Warriors Better Without Artest
by Glenn Dickey
Jan 26, 2006

GETTING RON ARTEST may make the Sacramento Kings more serious contenders for a Western Conference playoff berth, but it would have been far worse for the Warriors if Artest had come to Oakland.

Frankly, I’m not sure how serious the Warriors were about trading for Artest. So much of what goes on these days is no more than media speculation, and this was a hot topic.Certainly, Chris Mullin never said anything about a possible trade.

What happens in these circumstances, with everybody in competition for the story, is that reporters start with a fact – Artest wants to be traded – and then look at teams which could use him and who they might be willing to give up. From that comes the story: Warriors are trying to trade Troy Murphy and Mickael Pietrus (one version I saw) for Artest.

One reason I doubt that version is that I know Mullin values Pietrus highly, as he should, and, though we’ve never discussed this, I believe he’d agree with my reasoning about acquiring a problem player like Artest.

Basically, I believe there have to be two conditions met when a team picks up a player like this:

--You must have a stable team atmosphere, so the player cannot disrupt it. A recent example would be the A’s picking up Milton Bradley. The A’s clubhouse is stable – some would say nearly comatose – so Bradley won’t change that. There won’t be anybody who will get in his face, as the notoriously antagonistic Jeff Kent did with the Dodgers. That doesn’t guarantee Bradley won’t go off on his own at some point, but it won’t cause the team to go down in flames.

The Warriors don’t have that kind of team. This is a team with a very fragile team psyche, which evidences itself in the uneven play, from game to game and, often, from quarter to quarter. There is little leadership. Baron Davis supposedly was going to supply it, but Davis has his mood swings and there are times when he and coach Mike Montgomery are not on the same page.

Inserting Artest into that environment would have been inflammatory.

--The team has to be solid enough that the player added is not vital to the team’s success but simply another part of the puzzle, albeit important.

Again, Bradley is an example. If he has a good season, the A’s will be a stronger team and in good position to make the World Series. But if he implodes, the A’s will still be a solid team.

But, the only reason for the Warriors to trade for Artest would have been because they thought he would make them a playoff team. Certainly, he has the skills to do that, but if he had imploded, he would have taken the team down with him and seriously impacted their future.

He wasn’t worth the gamble.

THE TRADE possibility has probably affected the Warriors play, as it is. No matter how often athletes say they disregard trade talk and just play their game, it’s humanly impossible to do that.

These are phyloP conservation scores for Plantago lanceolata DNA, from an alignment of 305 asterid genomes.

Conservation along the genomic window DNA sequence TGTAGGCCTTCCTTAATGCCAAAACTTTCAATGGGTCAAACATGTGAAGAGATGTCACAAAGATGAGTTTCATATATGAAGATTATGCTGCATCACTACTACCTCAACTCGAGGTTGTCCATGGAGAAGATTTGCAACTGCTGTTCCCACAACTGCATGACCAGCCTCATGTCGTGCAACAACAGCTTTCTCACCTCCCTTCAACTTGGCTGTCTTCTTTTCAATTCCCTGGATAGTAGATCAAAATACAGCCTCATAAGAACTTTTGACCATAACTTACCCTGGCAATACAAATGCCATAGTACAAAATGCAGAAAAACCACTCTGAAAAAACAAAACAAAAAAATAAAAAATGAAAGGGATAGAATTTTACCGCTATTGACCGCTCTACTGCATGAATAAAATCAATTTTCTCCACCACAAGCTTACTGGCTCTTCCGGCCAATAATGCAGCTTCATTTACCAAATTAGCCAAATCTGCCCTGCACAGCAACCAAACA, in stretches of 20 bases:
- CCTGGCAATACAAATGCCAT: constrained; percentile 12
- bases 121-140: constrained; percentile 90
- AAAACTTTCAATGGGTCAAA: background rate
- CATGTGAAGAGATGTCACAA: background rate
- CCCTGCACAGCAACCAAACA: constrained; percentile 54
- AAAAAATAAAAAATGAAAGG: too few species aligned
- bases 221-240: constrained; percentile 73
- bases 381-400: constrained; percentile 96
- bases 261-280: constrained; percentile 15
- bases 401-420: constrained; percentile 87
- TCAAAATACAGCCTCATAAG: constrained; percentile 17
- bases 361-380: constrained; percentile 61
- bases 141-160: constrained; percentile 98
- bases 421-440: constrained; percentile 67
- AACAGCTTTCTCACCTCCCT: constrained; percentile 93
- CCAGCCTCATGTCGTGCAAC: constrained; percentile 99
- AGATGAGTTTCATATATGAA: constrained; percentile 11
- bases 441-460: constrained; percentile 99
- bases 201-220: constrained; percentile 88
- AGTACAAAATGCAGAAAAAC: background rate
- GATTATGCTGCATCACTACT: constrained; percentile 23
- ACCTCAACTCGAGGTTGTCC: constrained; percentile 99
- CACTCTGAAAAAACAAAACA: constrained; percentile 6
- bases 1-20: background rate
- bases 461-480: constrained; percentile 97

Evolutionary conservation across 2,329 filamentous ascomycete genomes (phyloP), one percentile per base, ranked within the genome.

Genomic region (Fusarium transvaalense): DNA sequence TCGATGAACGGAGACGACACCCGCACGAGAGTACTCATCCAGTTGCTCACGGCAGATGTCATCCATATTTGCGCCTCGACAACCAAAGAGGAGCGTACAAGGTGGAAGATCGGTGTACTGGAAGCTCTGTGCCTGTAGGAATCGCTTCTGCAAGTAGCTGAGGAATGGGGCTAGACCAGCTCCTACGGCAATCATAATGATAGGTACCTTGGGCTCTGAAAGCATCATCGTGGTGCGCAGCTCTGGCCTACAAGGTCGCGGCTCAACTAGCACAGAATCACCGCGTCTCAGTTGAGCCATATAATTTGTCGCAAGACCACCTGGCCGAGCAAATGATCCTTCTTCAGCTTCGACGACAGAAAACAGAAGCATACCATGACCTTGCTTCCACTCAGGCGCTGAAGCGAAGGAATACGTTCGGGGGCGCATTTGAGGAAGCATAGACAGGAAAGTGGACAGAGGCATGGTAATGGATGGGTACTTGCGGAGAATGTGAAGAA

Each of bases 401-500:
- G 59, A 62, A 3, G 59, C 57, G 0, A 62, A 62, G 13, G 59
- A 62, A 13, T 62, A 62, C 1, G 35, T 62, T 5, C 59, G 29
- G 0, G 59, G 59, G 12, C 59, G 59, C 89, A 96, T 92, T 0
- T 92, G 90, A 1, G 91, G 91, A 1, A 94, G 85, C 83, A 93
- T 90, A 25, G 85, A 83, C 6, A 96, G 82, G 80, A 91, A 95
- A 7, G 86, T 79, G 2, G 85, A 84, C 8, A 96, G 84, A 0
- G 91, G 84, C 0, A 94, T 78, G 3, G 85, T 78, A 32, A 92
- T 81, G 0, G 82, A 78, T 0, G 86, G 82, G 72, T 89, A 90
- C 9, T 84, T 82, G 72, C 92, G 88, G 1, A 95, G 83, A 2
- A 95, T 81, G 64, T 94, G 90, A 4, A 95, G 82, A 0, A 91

So, now the air has been cleared, and they can get on with the season. It’s clear enough what they have to do, but not as certain that they will do it.

Obviously, Davis and Montgomery have to communicate better. Both men say they have no philosophical differences, and I believe them, but the issue arose after the Warriors’ Monday night loss to the Clippers. Montgomery wanted Davis to take a shot early in the time clock, when the game clock was only one second more than the time clock, but Davis ran the clock down for a final aborted shot attempt. Montgomery has no problems making his point with a player, so I have to believe Davis misunderstood, whether deliberately or not.

We’re getting a more complete picture of Davis this season, and it’s not quite the rosy one we saw when he came over late last season. At that point, he was eager to prove he could still be a big-time player, after the questions that were raised about his attitude in New Orleans. This season, he’s been more erratic, brilliant at times but also out of control, taking too many three-point shots early in the clock. At his best, Davis makes everybody around him better, dishing off the ball for easy baskets for teammates, driving to the hoop himself. He needs to return to that type of play.

Meanwhile, his teammates must play with more consistency and more effort. They know they have to move the ball well to get the most out of their offense. Without any serious offensive presence in the middle, they can’t rely on standard plays but must use their athleticism to create opportunities. Too often now, they hit periods where they just stagnate. They can't afford that.

The NBA is a players’ game. I’ve had readers suggest that Montgomery isn’t strong enough, but that’s a misreading of the situation. At Stanford, Montgomery was a very strong presence, as is often true of collegiate coaches. Everything is in the coach’s favor in college ball, from the fact that players are there on scholarship and under his control to the fact that there is much more practice time to put in a system. In the NBA, it’s players who are in control. They’re making so much money, they’re independent. If they don’t want to play hard, there’s nothing any coach can do about it.

As NBA teams go, the Warriors are probably among the least temperamental. I don’t think they’re defying Montgomery – but I do think they all need to look in the mirror and admit they can do better.

IT MAY BE that we’ll have to wait still another year for the Warriors to make the playoffs, until Ike Diogu and Andris Biedrins have enough experience to become starters at power forward and center, which would give them the inside scoring they need (from Diogu) and a stronger defense overall inside, and for Pietrus to become the all-round force he should be.

But whatever happens, be thankful Artest isn’t here. He’s an explosion just waiting to happen, and the wreckage could have slowed the Warriors progress for years.

What do YOU think? Let me know!

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